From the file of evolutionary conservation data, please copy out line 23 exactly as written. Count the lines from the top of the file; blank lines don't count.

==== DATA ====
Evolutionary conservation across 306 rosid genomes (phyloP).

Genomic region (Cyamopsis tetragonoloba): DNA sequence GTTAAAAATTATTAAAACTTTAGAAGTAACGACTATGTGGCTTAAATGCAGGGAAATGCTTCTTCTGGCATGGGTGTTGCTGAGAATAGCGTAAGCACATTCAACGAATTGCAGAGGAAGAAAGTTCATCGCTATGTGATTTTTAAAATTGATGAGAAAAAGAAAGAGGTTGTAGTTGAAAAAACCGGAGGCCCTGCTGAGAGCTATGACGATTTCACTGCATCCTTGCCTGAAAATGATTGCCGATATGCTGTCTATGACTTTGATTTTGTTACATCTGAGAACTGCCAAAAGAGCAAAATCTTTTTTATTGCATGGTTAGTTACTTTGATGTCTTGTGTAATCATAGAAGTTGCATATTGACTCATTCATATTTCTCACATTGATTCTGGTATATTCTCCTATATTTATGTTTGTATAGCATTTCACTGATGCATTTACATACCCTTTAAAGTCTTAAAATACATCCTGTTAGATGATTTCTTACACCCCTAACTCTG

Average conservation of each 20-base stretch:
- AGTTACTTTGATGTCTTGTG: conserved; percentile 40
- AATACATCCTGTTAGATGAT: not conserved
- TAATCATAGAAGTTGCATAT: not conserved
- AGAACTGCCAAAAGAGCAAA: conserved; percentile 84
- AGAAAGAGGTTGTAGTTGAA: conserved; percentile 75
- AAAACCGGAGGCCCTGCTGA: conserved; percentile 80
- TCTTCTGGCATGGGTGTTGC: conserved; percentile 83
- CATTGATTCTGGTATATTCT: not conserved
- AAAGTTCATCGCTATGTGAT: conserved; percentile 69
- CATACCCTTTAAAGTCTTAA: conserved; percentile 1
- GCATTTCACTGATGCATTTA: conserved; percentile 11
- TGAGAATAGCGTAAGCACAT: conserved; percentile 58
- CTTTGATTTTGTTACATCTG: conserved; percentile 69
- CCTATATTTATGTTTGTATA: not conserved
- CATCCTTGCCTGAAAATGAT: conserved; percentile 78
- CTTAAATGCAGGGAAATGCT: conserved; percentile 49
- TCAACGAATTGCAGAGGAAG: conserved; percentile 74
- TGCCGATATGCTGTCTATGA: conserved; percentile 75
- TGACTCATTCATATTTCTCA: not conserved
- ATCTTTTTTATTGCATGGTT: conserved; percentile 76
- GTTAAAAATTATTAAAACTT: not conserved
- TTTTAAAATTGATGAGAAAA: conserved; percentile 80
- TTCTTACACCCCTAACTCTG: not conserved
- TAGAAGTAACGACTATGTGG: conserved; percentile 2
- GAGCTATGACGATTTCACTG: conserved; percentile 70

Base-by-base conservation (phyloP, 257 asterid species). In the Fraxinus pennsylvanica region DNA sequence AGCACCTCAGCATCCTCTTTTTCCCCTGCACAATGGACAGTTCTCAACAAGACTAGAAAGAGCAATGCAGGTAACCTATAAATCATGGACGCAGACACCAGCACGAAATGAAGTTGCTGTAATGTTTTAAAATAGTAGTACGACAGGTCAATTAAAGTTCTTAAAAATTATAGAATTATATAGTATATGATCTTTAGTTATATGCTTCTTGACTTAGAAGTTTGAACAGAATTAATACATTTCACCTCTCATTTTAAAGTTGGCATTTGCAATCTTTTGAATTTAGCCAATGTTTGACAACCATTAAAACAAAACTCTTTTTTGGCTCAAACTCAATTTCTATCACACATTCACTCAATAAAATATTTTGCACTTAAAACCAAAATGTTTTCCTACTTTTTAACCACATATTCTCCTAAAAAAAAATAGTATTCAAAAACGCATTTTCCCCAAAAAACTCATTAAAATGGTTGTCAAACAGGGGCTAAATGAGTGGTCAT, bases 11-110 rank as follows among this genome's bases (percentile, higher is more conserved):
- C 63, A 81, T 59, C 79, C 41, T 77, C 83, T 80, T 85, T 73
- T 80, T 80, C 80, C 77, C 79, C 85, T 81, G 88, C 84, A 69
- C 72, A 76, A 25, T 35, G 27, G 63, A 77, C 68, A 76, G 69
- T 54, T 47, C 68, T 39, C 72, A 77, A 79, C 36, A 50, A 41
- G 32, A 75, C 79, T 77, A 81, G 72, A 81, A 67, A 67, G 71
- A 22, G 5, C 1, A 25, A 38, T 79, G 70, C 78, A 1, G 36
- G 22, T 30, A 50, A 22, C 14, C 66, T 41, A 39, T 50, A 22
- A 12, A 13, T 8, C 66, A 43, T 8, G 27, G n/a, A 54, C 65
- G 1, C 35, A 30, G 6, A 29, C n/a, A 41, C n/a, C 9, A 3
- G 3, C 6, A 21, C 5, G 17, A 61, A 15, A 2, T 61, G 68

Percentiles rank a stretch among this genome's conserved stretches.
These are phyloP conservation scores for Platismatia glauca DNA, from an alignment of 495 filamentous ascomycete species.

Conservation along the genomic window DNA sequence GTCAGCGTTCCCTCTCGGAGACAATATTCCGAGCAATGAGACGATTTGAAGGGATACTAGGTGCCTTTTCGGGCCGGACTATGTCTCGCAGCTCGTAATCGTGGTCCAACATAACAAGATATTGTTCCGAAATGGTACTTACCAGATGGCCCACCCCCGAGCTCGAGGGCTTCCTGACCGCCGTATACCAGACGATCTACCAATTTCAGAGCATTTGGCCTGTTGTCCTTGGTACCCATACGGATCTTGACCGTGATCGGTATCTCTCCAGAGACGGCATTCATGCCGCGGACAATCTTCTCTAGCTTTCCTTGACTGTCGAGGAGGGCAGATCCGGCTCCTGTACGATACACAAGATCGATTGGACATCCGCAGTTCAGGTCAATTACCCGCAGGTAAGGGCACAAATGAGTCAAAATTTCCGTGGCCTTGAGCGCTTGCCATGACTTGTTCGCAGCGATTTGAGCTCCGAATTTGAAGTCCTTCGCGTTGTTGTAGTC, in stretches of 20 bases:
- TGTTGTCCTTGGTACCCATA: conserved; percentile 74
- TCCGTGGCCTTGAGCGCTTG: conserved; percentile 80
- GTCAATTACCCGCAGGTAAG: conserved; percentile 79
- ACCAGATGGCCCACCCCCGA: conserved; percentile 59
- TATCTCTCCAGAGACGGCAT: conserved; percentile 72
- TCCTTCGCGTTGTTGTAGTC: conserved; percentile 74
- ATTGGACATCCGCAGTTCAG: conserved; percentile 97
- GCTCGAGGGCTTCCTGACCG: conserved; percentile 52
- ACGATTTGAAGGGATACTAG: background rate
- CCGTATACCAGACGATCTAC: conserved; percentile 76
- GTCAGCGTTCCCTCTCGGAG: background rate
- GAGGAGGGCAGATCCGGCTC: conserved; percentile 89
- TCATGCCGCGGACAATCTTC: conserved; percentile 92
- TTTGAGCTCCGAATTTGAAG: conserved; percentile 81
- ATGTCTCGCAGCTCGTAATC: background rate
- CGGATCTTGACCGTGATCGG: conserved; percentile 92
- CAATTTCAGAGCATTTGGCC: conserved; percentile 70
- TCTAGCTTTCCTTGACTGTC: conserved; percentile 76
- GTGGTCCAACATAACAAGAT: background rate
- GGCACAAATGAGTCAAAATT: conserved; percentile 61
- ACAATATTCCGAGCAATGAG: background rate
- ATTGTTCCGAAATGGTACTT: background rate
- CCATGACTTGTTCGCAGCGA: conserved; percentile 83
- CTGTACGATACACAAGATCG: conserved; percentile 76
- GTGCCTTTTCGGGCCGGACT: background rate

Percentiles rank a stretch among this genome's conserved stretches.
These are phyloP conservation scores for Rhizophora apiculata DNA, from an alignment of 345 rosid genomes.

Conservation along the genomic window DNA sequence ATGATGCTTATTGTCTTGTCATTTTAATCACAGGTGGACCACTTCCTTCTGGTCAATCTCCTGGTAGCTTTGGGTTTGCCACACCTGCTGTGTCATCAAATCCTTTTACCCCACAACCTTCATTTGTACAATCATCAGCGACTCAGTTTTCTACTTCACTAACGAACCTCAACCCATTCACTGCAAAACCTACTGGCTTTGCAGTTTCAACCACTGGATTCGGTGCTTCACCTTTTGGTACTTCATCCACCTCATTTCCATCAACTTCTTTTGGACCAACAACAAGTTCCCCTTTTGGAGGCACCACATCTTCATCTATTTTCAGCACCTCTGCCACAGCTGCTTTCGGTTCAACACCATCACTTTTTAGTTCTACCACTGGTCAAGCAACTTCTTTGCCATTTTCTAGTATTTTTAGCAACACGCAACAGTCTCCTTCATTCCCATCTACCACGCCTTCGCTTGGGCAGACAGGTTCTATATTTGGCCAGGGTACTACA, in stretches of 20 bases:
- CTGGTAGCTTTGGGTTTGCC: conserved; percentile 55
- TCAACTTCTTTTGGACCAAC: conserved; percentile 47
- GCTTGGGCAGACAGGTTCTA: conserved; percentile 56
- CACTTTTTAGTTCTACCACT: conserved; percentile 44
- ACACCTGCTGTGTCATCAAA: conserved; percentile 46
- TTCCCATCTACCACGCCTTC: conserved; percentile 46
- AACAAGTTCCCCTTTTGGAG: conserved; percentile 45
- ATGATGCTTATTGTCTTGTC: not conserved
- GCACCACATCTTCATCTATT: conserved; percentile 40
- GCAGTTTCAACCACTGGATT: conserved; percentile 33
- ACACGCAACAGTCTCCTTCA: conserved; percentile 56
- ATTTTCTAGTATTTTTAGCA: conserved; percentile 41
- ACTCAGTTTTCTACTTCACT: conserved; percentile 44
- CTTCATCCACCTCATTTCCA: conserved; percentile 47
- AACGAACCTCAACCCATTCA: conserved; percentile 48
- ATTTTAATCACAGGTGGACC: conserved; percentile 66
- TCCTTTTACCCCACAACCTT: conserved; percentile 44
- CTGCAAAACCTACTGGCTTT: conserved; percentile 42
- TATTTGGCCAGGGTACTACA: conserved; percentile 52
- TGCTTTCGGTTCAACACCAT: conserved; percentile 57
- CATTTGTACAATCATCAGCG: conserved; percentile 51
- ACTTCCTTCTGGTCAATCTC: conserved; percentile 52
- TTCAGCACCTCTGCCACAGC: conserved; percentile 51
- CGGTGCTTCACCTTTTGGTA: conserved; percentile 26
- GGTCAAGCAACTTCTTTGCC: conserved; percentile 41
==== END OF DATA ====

- ATCTTTTTTATTGCATGGTT: conserved; percentile 76